Improving Communication and Language Skills

Improving communication and language skills in children with autism is a common priority for parents or guardians. For many children with autism, communication deficits are the most pronounced symptom of autism. ABA therapists target improved communication and language skills as important goals for early learners.

Improving Communication and Language Skills

Communication and language deficits look different for every child. Some may be completely non-verbal, while others’ speech may be rigid or involve repeating words but without the ability to have meaningful conversations.

Whatever the communication or language deficit may look like, ABA therapy teaches communication and verbal language skills to children with autism. More than 20 years of research from behavior analytic journals has documented the success of ABA techniques and procedures in increasing language skills.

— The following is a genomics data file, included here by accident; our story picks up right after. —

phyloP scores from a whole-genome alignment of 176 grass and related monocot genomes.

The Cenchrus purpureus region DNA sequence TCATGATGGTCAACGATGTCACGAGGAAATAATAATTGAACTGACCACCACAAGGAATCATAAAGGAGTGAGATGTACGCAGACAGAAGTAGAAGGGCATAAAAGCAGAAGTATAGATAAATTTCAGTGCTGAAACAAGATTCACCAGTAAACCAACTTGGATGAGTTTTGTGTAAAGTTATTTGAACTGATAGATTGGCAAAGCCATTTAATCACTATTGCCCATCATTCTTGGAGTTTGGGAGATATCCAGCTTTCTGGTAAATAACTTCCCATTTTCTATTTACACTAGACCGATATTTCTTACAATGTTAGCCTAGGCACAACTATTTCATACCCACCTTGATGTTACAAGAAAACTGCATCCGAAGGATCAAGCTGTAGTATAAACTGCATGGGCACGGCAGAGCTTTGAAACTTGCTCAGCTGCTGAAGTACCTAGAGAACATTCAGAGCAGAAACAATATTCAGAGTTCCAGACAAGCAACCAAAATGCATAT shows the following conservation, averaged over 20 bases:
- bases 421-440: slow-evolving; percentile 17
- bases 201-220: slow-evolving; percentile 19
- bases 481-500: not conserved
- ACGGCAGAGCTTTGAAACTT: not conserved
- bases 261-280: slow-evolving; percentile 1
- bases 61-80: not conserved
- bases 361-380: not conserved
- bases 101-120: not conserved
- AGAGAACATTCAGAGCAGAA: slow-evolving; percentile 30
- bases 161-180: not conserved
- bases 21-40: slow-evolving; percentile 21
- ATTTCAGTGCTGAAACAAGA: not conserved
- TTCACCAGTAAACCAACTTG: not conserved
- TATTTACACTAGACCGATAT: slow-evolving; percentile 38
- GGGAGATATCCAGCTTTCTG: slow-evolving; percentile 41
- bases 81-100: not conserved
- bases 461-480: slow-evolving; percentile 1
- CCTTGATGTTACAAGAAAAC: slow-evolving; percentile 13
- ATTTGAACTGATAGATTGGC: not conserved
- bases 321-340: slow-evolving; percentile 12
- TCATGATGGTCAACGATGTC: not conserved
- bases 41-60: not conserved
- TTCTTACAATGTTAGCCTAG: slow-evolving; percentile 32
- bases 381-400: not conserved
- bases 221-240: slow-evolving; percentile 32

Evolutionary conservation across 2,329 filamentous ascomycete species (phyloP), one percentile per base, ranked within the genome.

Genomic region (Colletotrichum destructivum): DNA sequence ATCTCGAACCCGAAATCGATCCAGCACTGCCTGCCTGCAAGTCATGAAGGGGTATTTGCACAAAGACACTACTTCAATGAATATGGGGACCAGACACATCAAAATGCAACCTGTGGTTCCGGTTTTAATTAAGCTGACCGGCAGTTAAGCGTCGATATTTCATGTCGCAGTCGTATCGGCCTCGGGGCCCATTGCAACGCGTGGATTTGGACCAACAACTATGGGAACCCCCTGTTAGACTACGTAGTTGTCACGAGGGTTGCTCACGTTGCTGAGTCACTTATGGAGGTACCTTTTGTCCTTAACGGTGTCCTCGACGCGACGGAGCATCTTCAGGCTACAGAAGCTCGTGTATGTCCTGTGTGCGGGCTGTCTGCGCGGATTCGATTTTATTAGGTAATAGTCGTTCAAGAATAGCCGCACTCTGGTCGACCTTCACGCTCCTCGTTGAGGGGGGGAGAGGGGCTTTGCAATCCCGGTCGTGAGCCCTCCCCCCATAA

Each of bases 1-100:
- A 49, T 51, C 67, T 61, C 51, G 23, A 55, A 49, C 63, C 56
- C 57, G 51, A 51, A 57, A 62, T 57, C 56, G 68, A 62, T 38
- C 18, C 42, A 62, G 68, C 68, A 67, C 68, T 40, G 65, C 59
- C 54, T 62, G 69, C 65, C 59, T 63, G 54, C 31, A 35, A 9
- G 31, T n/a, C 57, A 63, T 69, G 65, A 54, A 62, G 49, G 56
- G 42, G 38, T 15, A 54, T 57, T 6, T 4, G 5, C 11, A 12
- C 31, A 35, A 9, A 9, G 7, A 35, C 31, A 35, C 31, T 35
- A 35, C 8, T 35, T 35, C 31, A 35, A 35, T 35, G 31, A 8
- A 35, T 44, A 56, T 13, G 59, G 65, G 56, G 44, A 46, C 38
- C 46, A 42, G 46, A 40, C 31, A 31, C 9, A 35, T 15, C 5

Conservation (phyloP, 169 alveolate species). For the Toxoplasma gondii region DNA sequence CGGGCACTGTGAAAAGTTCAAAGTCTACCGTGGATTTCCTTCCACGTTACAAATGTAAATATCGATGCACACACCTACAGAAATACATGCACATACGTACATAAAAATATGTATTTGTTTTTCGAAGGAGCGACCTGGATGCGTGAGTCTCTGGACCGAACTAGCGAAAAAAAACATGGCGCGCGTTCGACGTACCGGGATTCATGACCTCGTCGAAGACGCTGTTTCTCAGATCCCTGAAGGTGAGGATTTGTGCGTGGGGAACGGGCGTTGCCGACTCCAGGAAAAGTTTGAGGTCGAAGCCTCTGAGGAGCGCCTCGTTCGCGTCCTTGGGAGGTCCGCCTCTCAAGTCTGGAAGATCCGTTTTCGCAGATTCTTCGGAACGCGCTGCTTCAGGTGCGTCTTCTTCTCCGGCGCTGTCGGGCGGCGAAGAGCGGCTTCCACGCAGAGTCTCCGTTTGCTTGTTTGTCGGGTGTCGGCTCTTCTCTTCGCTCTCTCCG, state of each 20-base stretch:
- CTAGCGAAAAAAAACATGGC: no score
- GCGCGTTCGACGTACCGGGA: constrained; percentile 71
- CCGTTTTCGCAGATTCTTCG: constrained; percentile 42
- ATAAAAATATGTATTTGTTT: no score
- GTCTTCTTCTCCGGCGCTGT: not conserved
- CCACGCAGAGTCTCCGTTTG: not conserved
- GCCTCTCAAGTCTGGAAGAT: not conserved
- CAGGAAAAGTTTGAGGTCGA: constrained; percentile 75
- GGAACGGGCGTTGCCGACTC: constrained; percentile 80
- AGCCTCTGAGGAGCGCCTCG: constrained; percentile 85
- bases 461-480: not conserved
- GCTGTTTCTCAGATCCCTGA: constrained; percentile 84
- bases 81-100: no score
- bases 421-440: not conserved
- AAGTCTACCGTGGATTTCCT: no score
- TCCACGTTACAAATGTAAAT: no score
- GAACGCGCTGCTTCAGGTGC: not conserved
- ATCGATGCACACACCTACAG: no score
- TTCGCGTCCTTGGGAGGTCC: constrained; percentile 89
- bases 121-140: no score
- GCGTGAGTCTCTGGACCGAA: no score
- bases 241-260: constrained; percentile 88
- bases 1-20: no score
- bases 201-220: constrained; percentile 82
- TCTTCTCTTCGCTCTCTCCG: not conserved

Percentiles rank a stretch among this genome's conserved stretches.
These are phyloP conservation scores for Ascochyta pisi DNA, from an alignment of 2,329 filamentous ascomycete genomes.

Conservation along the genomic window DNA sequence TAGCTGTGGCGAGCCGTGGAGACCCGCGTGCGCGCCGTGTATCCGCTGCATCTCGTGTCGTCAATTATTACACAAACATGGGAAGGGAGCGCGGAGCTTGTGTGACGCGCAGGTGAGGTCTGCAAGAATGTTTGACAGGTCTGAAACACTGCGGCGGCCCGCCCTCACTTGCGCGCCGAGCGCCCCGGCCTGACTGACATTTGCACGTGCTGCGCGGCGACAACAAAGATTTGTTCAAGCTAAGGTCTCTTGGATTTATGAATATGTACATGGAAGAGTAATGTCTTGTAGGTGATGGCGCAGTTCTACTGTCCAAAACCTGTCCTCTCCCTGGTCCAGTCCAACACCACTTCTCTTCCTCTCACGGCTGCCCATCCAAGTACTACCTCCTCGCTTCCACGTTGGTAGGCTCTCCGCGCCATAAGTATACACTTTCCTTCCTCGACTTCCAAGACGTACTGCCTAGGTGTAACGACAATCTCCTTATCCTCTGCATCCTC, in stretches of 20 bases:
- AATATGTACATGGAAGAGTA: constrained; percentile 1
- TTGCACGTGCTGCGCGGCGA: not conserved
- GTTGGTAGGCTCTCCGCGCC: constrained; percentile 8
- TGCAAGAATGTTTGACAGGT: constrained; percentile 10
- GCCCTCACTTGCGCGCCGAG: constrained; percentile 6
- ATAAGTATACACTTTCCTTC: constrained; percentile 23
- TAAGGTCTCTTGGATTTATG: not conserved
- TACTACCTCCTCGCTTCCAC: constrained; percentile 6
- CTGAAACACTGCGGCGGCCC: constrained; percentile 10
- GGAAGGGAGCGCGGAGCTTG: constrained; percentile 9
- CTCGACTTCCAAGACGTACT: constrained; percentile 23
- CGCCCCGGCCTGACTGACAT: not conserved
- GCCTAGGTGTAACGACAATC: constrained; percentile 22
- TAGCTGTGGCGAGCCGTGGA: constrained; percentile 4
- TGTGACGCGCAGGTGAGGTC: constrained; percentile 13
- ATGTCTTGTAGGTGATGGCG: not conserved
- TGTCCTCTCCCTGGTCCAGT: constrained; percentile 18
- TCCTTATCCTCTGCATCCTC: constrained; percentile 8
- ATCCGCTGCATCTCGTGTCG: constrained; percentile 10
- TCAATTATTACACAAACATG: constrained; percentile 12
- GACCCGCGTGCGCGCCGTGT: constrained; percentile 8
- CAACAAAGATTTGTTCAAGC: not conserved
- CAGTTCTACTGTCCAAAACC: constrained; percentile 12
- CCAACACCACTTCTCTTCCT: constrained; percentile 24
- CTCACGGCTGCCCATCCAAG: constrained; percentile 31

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Communication and language skills that improve with ABA therapy include:

  • Requesting desired items.
  • Naming or describing items in the environment.
  • Receptive language such as following instructions.
  • Using alternative modes of communication if needed (e.g., sign language, communication devices).
  • Reading sight words.
  • Engaging in appropriate social communication with peers.

As language skills develop through ABA therapy, noticeable decreases in challenging behaviors (like tantrums) tend to occur as the child is now better able to communicate with those around them.

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